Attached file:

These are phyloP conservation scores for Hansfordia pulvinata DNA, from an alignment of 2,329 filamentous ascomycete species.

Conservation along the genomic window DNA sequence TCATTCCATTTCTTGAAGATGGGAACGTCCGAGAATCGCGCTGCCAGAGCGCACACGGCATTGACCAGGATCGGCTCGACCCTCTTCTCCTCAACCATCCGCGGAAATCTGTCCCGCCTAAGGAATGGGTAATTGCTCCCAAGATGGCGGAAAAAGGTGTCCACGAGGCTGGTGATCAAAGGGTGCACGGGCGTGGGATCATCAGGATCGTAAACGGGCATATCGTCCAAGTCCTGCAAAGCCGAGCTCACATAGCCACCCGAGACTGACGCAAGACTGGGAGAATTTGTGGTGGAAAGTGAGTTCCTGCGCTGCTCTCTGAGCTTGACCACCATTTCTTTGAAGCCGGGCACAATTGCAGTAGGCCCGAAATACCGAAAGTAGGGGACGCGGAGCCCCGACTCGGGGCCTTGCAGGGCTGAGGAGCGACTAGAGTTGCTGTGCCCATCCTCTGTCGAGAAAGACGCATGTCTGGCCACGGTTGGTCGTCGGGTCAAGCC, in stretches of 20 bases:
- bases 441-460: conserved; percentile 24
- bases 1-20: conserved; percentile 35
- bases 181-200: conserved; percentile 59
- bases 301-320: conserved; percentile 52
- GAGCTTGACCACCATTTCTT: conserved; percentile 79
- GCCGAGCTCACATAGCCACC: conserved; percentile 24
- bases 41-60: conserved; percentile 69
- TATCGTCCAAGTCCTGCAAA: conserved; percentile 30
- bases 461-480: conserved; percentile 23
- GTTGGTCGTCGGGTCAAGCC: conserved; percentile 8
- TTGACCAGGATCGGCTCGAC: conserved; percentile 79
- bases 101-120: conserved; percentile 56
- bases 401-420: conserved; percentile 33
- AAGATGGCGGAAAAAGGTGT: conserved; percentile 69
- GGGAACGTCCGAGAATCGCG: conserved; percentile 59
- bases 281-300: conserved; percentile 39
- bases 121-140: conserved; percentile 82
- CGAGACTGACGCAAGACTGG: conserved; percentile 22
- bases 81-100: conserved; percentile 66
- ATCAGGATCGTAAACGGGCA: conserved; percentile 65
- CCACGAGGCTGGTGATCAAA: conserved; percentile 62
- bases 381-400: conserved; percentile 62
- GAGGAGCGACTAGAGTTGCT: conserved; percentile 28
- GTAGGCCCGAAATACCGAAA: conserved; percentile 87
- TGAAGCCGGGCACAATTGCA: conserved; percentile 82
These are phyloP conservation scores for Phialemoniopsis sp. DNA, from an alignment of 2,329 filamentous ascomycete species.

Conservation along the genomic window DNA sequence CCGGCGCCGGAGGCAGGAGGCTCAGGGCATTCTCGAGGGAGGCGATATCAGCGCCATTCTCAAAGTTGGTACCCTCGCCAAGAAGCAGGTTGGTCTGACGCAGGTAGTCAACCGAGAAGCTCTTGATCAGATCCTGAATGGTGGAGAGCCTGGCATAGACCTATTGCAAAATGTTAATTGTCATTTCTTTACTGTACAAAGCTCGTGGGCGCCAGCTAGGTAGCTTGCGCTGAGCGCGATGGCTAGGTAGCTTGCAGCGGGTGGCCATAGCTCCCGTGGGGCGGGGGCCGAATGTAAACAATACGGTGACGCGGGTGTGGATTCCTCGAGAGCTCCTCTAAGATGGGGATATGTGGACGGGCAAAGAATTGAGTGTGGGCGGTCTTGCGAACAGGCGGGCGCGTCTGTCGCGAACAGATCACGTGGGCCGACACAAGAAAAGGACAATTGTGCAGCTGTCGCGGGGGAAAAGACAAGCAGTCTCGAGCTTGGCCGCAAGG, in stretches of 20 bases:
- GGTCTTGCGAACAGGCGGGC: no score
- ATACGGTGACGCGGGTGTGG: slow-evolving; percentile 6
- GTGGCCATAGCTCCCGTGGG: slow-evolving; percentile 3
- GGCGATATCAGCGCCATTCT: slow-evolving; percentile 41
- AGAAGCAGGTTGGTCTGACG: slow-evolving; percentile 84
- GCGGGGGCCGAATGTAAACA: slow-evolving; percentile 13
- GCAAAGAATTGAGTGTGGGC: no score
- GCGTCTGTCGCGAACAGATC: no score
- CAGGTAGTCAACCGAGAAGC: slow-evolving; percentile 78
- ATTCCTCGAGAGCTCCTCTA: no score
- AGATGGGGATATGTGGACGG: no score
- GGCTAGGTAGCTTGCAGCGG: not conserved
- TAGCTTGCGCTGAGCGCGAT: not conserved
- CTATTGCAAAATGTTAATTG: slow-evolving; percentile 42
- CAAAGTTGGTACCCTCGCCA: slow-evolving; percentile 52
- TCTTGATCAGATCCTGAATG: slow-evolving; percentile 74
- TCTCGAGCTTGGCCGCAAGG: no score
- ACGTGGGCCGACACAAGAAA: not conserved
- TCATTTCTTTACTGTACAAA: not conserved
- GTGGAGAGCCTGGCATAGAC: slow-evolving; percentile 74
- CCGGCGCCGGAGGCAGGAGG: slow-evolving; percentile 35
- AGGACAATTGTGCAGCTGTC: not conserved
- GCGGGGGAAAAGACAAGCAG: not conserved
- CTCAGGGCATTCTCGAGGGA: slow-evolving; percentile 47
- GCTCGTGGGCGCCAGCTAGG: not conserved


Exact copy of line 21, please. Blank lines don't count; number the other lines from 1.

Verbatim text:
- bases 81-100: conserved; percentile 66